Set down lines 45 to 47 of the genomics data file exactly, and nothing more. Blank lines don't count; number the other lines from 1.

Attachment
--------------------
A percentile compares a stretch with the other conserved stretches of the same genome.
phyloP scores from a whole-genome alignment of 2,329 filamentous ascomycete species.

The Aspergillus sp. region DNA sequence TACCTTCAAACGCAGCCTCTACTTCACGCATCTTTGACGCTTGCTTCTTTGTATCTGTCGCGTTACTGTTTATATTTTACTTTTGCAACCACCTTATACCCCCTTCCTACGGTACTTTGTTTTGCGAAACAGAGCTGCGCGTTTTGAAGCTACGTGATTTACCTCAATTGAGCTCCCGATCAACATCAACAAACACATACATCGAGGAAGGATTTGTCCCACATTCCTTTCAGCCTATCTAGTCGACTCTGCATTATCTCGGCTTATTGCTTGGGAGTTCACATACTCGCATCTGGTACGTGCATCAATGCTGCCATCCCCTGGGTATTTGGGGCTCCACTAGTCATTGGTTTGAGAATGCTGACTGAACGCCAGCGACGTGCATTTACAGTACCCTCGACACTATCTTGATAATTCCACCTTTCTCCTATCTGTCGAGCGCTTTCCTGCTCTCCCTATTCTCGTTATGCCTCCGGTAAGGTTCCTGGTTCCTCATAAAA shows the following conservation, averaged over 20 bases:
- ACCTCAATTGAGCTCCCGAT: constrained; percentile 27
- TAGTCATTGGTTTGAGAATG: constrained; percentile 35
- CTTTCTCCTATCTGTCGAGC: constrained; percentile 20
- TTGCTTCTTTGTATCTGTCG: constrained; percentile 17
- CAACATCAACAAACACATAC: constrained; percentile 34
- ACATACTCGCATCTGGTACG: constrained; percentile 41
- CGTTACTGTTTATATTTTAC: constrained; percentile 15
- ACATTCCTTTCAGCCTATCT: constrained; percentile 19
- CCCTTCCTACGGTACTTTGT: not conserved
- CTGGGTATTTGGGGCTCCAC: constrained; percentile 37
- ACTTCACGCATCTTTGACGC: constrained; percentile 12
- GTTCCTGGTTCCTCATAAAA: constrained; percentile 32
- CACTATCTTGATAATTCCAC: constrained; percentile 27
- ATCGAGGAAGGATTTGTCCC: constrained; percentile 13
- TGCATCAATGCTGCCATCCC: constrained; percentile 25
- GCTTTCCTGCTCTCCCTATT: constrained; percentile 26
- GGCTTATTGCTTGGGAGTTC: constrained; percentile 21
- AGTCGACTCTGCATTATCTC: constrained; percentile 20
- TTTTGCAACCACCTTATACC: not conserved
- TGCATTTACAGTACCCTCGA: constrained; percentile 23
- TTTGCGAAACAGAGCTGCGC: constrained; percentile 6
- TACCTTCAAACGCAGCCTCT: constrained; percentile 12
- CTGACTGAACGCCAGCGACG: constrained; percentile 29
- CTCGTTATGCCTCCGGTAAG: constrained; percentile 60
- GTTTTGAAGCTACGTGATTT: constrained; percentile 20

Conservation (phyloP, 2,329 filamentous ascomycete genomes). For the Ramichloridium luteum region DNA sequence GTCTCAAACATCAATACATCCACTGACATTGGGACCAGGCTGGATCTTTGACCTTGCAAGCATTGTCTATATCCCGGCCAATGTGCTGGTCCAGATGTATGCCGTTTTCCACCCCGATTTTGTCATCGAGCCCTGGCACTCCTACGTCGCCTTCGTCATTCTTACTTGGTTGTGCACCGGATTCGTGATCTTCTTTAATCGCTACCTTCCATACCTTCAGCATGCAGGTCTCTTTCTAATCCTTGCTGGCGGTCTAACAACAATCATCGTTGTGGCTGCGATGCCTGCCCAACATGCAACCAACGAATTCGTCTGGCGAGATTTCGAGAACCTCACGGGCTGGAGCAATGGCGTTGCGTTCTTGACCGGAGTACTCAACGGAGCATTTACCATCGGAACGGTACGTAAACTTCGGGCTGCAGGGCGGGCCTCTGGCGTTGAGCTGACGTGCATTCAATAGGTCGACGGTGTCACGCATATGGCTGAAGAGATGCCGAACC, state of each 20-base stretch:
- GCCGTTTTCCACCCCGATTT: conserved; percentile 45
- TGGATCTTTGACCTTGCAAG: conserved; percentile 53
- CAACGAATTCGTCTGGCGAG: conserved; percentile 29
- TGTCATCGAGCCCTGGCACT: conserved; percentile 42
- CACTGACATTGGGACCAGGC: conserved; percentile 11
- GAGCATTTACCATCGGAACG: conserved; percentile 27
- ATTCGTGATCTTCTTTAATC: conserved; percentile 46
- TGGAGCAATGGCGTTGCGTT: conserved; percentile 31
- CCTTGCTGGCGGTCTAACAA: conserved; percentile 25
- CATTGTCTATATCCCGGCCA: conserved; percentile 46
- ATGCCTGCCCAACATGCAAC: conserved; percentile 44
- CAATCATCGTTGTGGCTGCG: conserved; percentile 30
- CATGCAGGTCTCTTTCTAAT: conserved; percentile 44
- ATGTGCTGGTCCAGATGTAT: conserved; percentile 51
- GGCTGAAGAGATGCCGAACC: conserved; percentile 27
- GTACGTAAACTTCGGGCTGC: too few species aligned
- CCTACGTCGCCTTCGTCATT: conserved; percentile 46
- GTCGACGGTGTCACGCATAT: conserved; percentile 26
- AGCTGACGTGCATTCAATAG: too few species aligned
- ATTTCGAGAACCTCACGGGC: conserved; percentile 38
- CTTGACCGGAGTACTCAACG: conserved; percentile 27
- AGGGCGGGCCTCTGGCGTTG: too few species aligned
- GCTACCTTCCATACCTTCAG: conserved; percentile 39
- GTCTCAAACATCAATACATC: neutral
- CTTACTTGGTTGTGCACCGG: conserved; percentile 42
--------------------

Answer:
- GTACGTAAACTTCGGGCTGC: too few species aligned
- CCTACGTCGCCTTCGTCATT: conserved; percentile 46
- GTCGACGGTGTCACGCATAT: conserved; percentile 26